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Split DataFrame into Custom Bins in R

  • Last Updated : 17 Oct, 2021

In this article, we are going to see how to split dataframe into custom bins in R Programming Language.

The cut() method in base R is used to first divide the range of the dataframe and then divide the values based on the intervals in which they fall. Each of the intervals corresponds to one level of the dataframe. Therefore, the number of levels is equivalent to the length of the breaks argument in the cut method.

Syntax: cut(x, breaks, labels = NULL)

Arguments :

  • x – Numeric vector to be divided
  • Breaks – A vector containing the intervals
  • Labels – labelling of the groups

Example 1: Split dataframe into Custom Bins



R




# creating a dataframe 
data_frame <- data.frame(col1 = c(1:10),
                         col2 = letters[1:10],
                         col3 = c(rep(TRUE,4),
                                  rep(FALSE,6)))
print("Original DataFrame")
print(data_frame)
  
# getting rows of data
rows <- nrow(data_frame)
  
# custom bins
bins <- cut(1:rows,             
            breaks = c(0,6,rows         
                       ))
level_bins <- levels(bins)
  
# printing the subsets of dataframe
for(i in 1:length(level_bins)) {    
  assign(paste0("data_frame_", i),
         data_frame[bins == levels(bins)[i], ])
}
  
# retrieving dataframe subsets
print("DataFrame Subset 1")
print(data_frame_1)
  
print("DataFrame Subset 2")
print(data_frame_2)

Output:

Example 2: IIllustrates the usage where three breakpoints are specified, thereby, dividing the rows into three subsets of the original dataframe.

R




# creating a dataframe 
data_frame <- data.frame(col1 = c(1:10),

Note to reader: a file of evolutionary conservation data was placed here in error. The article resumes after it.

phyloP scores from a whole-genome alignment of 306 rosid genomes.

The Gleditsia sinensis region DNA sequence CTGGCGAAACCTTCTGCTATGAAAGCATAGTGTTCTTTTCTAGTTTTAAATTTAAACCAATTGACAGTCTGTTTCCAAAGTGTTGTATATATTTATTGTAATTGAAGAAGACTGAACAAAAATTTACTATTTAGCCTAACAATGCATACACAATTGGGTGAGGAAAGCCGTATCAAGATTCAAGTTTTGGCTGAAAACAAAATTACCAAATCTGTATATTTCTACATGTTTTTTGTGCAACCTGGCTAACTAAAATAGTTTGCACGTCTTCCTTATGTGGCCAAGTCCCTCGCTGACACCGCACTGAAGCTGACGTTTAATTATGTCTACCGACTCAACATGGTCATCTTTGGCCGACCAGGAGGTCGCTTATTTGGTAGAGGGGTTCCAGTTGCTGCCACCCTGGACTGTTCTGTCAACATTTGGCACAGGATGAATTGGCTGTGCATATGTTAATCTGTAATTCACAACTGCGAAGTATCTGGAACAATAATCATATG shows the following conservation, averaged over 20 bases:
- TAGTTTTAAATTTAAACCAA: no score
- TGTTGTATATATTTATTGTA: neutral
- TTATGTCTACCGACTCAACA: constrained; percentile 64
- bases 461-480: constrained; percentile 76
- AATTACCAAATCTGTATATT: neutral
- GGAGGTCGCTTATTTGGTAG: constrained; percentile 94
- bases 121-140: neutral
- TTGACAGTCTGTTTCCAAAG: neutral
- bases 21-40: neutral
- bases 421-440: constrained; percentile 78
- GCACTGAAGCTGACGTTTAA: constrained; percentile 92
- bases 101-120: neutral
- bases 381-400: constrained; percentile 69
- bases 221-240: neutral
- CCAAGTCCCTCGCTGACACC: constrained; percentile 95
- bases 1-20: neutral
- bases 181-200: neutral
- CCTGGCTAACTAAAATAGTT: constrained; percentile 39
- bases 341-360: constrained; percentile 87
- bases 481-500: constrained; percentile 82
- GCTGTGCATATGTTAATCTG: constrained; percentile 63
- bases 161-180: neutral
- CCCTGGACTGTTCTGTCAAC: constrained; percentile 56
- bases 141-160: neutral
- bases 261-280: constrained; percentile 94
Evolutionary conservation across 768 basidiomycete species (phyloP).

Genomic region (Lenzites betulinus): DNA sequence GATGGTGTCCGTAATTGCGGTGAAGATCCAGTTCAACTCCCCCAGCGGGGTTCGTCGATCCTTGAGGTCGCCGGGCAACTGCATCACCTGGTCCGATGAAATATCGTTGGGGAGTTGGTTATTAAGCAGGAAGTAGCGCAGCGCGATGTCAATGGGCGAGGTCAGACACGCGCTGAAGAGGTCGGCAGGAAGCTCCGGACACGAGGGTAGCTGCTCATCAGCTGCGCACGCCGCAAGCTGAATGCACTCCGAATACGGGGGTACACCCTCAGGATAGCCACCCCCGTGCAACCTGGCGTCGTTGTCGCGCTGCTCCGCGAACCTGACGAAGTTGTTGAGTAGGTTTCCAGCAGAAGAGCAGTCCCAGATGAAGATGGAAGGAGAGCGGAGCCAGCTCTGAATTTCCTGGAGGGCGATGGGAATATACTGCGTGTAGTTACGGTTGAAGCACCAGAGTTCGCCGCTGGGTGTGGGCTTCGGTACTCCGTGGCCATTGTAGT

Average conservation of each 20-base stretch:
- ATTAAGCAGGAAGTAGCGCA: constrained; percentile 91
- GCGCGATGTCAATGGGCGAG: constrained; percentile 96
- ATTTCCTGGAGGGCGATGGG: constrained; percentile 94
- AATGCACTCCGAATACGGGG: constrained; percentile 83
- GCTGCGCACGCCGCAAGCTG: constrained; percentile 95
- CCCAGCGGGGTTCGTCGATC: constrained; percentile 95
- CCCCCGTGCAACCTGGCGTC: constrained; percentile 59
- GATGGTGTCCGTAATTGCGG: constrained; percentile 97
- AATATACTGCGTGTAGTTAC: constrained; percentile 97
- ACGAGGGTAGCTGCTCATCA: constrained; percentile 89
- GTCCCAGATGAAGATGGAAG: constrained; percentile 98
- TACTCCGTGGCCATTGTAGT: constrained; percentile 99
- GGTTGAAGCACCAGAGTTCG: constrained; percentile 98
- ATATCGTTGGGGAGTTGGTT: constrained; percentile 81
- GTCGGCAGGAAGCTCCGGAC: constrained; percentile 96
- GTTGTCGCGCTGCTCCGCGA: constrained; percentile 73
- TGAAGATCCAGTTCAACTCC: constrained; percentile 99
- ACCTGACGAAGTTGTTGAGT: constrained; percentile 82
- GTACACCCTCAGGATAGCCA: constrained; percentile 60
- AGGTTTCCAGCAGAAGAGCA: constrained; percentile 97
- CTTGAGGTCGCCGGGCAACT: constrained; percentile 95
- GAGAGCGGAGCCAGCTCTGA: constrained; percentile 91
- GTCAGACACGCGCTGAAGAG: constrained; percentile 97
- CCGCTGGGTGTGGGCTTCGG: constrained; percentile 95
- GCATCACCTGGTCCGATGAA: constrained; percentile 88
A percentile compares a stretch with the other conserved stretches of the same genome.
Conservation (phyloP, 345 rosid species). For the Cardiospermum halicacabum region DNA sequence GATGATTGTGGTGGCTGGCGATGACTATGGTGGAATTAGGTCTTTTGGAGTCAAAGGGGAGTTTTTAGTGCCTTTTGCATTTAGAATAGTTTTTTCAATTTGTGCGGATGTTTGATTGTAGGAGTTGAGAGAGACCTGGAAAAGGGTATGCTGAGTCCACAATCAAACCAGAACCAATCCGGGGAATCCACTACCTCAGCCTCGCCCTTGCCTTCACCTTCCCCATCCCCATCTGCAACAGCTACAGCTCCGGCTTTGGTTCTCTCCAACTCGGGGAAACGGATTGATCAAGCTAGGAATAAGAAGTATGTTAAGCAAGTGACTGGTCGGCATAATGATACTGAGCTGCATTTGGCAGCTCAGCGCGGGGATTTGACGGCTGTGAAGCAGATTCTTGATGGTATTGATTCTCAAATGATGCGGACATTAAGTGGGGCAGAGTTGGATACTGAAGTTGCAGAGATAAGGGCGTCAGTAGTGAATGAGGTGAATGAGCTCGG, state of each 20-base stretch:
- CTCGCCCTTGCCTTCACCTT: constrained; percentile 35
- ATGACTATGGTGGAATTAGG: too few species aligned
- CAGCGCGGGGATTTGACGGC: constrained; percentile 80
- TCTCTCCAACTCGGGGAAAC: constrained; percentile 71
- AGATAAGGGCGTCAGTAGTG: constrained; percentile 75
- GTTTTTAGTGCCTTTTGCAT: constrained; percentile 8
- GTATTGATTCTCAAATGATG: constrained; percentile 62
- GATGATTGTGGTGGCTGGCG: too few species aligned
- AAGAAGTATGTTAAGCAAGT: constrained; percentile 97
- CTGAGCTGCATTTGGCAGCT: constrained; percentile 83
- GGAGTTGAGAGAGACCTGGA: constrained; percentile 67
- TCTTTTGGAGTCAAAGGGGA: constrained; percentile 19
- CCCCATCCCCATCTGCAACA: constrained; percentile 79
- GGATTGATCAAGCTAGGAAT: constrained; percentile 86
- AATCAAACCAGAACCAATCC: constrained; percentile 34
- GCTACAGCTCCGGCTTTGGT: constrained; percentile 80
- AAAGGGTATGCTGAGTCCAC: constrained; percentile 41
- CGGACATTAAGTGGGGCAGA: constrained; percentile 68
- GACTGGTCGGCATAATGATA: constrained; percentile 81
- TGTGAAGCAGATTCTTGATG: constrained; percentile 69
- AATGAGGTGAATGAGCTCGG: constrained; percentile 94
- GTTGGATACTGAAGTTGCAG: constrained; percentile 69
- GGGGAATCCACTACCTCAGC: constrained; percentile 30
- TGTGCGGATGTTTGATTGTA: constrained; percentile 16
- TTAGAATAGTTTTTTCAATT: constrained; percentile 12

col2 = letters[1:10],
                         col3 = c(rep(TRUE,4),
                                  rep(FALSE,6)))
print("Original DataFrame")
print(data_frame)
  
# getting rows of data
rows <- nrow(data_frame)
  
# custom bins
bins <- cut(1:rows,             
            breaks = c(0,2,4,rows       
                       ))
level_bins <- levels(bins)
  
# printing the subsets of dataframe
for(i in 1:length(level_bins)) {    
  assign(paste0("data_frame_", i),
         data_frame[bins == levels(bins)[i], ])
}
  
# retrieving dataframe subsets
print("DataFrame Subset 1")
print(data_frame_1)
  
print("DataFrame Subset 2")
print(data_frame_2)
  
print("DataFrame Subset 3")
print(data_frame_3)

Output:

Example 3: The cut method may also specify the number of equal parts in which the dataframe is to be divided. This is specified as the second argument of the method. The dataframe is divided into those numbers of equivalent parts and correspondingly assigned the names specified. The following code divides the dataframe into 5 custom bins of equal sizes :

R




# creating a dataframe 
data_frame <- data.frame(col1 = c(1:10),
                         col2 = letters[1:10],
                         col3 = c(rep(TRUE,4),
                                  rep(FALSE,6)))
  
print("Original DataFrame")
print(data_frame)
  
# getting rows of data
rows <- nrow(data_frame)
  
# custom bins
bins <- cut(1:rows,5)
level_bins <- levels(bins)
  
# printing the subsets of dataframe
for(i in 1:length(level_bins)) {    
  assign(paste0("data_frame_", i),
         data_frame[bins == levels(bins)[i], ])
}
  
# retrieving dataframe subsets
print("DataFrame Subset 1")
print(data_frame_1)
  
print("DataFrame Subset 2")
print(data_frame_2)
  
print("DataFrame Subset 3")
print(data_frame_3)
  
print("DataFrame Subset 4")
print(data_frame_4)
  
print("DataFrame Subset 5")
print(data_frame_5)

Output:




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